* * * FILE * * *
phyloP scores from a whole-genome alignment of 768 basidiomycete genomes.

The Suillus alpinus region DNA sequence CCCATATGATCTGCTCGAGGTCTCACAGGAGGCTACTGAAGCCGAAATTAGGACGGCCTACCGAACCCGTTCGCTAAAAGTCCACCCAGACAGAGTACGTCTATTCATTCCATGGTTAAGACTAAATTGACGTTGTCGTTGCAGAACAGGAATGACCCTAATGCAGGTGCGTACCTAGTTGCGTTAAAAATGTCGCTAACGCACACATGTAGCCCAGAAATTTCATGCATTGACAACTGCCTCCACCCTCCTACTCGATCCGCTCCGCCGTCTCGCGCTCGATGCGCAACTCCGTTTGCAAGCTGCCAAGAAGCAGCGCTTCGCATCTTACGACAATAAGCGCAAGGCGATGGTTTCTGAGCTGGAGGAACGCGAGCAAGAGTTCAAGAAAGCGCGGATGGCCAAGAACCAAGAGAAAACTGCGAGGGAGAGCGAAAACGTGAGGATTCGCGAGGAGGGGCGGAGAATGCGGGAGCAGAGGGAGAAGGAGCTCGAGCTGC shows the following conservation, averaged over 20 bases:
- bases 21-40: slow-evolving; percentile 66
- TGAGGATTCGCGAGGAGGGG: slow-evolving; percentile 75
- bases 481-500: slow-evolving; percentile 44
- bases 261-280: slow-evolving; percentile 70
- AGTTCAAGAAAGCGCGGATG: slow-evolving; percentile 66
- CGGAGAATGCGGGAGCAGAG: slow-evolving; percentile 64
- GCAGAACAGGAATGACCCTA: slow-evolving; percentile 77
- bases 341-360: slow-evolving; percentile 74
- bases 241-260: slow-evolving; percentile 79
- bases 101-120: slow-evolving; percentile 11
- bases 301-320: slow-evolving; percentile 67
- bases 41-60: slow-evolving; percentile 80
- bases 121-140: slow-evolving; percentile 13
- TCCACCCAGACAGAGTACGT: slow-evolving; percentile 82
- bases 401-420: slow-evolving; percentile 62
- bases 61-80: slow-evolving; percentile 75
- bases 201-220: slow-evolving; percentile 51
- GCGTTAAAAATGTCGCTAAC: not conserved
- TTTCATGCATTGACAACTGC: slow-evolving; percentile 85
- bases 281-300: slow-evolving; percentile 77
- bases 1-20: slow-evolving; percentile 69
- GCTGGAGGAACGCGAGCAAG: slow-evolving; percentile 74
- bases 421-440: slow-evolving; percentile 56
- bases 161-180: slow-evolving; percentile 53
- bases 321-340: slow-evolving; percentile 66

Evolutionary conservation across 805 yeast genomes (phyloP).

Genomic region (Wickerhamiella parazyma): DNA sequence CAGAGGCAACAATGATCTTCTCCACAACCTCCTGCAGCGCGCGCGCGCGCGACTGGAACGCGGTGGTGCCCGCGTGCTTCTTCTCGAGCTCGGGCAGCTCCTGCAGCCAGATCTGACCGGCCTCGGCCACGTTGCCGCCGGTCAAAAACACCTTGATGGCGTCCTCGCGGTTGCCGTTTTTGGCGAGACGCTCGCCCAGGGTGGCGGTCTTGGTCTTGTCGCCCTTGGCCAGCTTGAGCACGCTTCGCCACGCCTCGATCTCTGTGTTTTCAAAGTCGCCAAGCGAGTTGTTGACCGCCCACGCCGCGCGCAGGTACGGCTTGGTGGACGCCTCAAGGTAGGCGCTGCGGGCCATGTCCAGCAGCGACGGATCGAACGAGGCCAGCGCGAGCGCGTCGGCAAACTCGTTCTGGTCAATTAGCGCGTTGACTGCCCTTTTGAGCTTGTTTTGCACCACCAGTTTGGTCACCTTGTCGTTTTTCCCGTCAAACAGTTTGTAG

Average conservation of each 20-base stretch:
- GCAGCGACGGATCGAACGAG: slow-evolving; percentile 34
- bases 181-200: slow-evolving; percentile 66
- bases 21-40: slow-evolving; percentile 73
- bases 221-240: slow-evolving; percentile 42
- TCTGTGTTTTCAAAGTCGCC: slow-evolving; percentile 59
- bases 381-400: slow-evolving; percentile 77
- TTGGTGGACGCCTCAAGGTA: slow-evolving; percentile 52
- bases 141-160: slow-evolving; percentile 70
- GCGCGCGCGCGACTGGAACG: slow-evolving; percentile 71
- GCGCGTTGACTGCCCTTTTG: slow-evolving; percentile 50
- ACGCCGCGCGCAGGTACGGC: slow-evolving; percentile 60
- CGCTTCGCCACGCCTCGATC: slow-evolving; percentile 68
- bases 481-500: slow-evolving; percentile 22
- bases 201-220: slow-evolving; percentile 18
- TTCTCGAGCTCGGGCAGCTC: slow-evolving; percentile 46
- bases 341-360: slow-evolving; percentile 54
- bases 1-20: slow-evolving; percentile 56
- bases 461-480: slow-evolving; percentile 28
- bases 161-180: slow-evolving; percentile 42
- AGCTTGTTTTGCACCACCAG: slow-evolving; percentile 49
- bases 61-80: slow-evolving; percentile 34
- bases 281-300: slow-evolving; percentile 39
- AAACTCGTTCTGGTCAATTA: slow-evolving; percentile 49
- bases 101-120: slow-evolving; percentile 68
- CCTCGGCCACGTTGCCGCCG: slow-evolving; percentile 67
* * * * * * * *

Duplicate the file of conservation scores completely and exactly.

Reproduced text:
phyloP scores from a whole-genome alignment of 768 basidiomycete genomes.

The Suillus alpinus region DNA sequence CCCATATGATCTGCTCGAGGTCTCACAGGAGGCTACTGAAGCCGAAATTAGGACGGCCTACCGAACCCGTTCGCTAAAAGTCCACCCAGACAGAGTACGTCTATTCATTCCATGGTTAAGACTAAATTGACGTTGTCGTTGCAGAACAGGAATGACCCTAATGCAGGTGCGTACCTAGTTGCGTTAAAAATGTCGCTAACGCACACATGTAGCCCAGAAATTTCATGCATTGACAACTGCCTCCACCCTCCTACTCGATCCGCTCCGCCGTCTCGCGCTCGATGCGCAACTCCGTTTGCAAGCTGCCAAGAAGCAGCGCTTCGCATCTTACGACAATAAGCGCAAGGCGATGGTTTCTGAGCTGGAGGAACGCGAGCAAGAGTTCAAGAAAGCGCGGATGGCCAAGAACCAAGAGAAAACTGCGAGGGAGAGCGAAAACGTGAGGATTCGCGAGGAGGGGCGGAGAATGCGGGAGCAGAGGGAGAAGGAGCTCGAGCTGC shows the following conservation, averaged over 20 bases:
- bases 21-40: slow-evolving; percentile 66
- TGAGGATTCGCGAGGAGGGG: slow-evolving; percentile 75
- bases 481-500: slow-evolving; percentile 44
- bases 261-280: slow-evolving; percentile 70
- AGTTCAAGAAAGCGCGGATG: slow-evolving; percentile 66
- CGGAGAATGCGGGAGCAGAG: slow-evolving; percentile 64
- GCAGAACAGGAATGACCCTA: slow-evolving; percentile 77
- bases 341-360: slow-evolving; percentile 74
- bases 241-260: slow-evolving; percentile 79
- bases 101-120: slow-evolving; percentile 11
- bases 301-320: slow-evolving; percentile 67
- bases 41-60: slow-evolving; percentile 80
- bases 121-140: slow-evolving; percentile 13
- TCCACCCAGACAGAGTACGT: slow-evolving; percentile 82
- bases 401-420: slow-evolving; percentile 62
- bases 61-80: slow-evolving; percentile 75
- bases 201-220: slow-evolving; percentile 51
- GCGTTAAAAATGTCGCTAAC: not conserved
- TTTCATGCATTGACAACTGC: slow-evolving; percentile 85
- bases 281-300: slow-evolving; percentile 77
- bases 1-20: slow-evolving; percentile 69
- GCTGGAGGAACGCGAGCAAG: slow-evolving; percentile 74
- bases 421-440: slow-evolving; percentile 56
- bases 161-180: slow-evolving; percentile 53
- bases 321-340: slow-evolving; percentile 66

Evolutionary conservation across 805 yeast genomes (phyloP).

Genomic region (Wickerhamiella parazyma): DNA sequence CAGAGGCAACAATGATCTTCTCCACAACCTCCTGCAGCGCGCGCGCGCGCGACTGGAACGCGGTGGTGCCCGCGTGCTTCTTCTCGAGCTCGGGCAGCTCCTGCAGCCAGATCTGACCGGCCTCGGCCACGTTGCCGCCGGTCAAAAACACCTTGATGGCGTCCTCGCGGTTGCCGTTTTTGGCGAGACGCTCGCCCAGGGTGGCGGTCTTGGTCTTGTCGCCCTTGGCCAGCTTGAGCACGCTTCGCCACGCCTCGATCTCTGTGTTTTCAAAGTCGCCAAGCGAGTTGTTGACCGCCCACGCCGCGCGCAGGTACGGCTTGGTGGACGCCTCAAGGTAGGCGCTGCGGGCCATGTCCAGCAGCGACGGATCGAACGAGGCCAGCGCGAGCGCGTCGGCAAACTCGTTCTGGTCAATTAGCGCGTTGACTGCCCTTTTGAGCTTGTTTTGCACCACCAGTTTGGTCACCTTGTCGTTTTTCCCGTCAAACAGTTTGTAG

Average conservation of each 20-base stretch:
- GCAGCGACGGATCGAACGAG: slow-evolving; percentile 34
- bases 181-200: slow-evolving; percentile 66
- bases 21-40: slow-evolving; percentile 73
- bases 221-240: slow-evolving; percentile 42
- TCTGTGTTTTCAAAGTCGCC: slow-evolving; percentile 59
- bases 381-400: slow-evolving; percentile 77
- TTGGTGGACGCCTCAAGGTA: slow-evolving; percentile 52
- bases 141-160: slow-evolving; percentile 70
- GCGCGCGCGCGACTGGAACG: slow-evolving; percentile 71
- GCGCGTTGACTGCCCTTTTG: slow-evolving; percentile 50
- ACGCCGCGCGCAGGTACGGC: slow-evolving; percentile 60
- CGCTTCGCCACGCCTCGATC: slow-evolving; percentile 68
- bases 481-500: slow-evolving; percentile 22
- bases 201-220: slow-evolving; percentile 18
- TTCTCGAGCTCGGGCAGCTC: slow-evolving; percentile 46
- bases 341-360: slow-evolving; percentile 54
- bases 1-20: slow-evolving; percentile 56
- bases 461-480: slow-evolving; percentile 28
- bases 161-180: slow-evolving; percentile 42
- AGCTTGTTTTGCACCACCAG: slow-evolving; percentile 49
- bases 61-80: slow-evolving; percentile 34
- bases 281-300: slow-evolving; percentile 39
- AAACTCGTTCTGGTCAATTA: slow-evolving; percentile 49
- bases 101-120: slow-evolving; percentile 68
- CCTCGGCCACGTTGCCGCCG: slow-evolving; percentile 67